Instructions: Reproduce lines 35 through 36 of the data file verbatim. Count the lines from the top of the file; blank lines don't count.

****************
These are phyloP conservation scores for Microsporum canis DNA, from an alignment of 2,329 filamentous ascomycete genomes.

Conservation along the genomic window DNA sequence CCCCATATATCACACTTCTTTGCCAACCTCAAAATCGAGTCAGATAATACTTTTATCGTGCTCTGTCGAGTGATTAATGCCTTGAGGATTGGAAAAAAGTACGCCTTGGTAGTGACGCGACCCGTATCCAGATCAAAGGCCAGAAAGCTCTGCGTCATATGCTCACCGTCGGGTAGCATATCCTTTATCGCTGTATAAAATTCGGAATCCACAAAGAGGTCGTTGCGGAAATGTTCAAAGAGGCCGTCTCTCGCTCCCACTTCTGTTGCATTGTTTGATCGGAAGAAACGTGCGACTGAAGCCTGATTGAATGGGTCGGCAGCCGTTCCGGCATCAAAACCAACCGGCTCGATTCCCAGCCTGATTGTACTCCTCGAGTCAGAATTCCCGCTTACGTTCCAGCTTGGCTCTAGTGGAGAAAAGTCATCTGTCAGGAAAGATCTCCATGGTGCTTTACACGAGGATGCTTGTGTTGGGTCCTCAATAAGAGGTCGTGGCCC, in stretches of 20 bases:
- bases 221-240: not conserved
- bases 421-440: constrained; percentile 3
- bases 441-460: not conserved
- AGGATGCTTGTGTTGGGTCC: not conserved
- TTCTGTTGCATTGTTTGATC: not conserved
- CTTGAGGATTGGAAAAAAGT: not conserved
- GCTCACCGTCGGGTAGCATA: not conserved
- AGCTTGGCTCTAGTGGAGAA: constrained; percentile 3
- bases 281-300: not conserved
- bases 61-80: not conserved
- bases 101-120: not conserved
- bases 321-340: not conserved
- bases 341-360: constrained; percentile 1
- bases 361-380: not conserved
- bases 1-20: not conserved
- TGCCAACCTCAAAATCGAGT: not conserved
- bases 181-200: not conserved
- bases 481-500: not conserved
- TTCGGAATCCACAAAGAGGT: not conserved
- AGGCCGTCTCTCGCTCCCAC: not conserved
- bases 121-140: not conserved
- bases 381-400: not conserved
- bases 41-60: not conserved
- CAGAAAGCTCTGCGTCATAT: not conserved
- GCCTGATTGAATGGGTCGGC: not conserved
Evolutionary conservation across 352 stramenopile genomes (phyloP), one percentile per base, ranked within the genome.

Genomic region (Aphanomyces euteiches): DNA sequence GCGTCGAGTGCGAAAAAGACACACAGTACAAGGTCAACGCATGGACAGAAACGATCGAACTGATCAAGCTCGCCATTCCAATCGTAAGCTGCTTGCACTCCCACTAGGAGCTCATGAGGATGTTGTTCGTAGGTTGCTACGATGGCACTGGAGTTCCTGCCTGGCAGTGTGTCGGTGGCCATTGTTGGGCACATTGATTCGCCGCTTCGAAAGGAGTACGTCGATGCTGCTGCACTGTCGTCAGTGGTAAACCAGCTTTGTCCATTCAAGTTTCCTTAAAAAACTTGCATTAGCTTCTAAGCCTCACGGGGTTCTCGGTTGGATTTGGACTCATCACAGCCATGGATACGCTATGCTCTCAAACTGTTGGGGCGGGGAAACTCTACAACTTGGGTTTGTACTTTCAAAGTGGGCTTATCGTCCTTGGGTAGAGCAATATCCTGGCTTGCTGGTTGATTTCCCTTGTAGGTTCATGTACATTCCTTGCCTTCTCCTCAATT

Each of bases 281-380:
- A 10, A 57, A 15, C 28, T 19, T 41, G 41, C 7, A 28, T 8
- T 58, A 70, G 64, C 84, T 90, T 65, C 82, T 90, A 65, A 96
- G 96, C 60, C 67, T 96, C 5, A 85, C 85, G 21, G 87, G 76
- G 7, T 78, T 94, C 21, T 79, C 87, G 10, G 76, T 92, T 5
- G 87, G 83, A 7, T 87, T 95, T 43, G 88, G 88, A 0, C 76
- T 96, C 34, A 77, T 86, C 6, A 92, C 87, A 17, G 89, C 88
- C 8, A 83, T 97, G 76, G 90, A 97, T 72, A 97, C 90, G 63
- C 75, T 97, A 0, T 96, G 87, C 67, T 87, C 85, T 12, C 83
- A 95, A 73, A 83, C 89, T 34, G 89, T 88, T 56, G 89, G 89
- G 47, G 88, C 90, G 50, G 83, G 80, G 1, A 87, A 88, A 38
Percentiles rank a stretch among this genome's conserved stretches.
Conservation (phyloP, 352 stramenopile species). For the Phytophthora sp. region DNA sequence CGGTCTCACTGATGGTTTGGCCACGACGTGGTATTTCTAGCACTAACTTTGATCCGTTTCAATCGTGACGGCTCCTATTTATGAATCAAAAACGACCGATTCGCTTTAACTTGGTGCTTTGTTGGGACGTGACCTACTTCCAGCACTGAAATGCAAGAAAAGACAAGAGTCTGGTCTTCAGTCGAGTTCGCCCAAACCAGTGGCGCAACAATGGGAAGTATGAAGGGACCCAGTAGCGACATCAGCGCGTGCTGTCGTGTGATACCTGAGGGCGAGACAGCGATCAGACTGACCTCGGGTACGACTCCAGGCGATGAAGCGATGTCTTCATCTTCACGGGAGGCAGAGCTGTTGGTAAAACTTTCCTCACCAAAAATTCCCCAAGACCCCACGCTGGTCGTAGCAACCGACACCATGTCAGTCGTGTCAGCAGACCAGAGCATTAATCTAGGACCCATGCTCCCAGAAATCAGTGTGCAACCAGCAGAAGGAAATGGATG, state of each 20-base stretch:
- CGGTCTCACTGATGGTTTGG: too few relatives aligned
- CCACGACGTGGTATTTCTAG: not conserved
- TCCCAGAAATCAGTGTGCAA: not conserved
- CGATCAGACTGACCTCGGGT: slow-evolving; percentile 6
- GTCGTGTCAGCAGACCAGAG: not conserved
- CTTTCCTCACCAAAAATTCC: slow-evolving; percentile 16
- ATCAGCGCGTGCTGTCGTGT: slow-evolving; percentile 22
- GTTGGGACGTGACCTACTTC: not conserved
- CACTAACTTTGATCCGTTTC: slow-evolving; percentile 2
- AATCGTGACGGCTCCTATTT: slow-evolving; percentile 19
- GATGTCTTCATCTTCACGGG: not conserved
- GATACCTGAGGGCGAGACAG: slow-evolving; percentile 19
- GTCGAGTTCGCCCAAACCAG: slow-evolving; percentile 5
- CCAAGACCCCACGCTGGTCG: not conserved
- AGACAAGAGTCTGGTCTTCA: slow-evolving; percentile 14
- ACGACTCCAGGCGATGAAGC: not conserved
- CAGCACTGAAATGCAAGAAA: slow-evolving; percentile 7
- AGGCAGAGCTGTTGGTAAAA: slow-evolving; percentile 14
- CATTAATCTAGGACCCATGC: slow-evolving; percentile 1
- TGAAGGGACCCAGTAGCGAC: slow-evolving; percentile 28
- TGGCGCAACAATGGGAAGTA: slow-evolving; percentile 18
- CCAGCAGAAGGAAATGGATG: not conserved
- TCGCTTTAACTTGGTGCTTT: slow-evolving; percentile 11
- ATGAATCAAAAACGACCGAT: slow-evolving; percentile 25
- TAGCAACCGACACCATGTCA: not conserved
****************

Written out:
- G 87, G 83, A 7, T 87, T 95, T 43, G 88, G 88, A 0, C 76
- T 96, C 34, A 77, T 86, C 6, A 92, C 87, A 17, G 89, C 88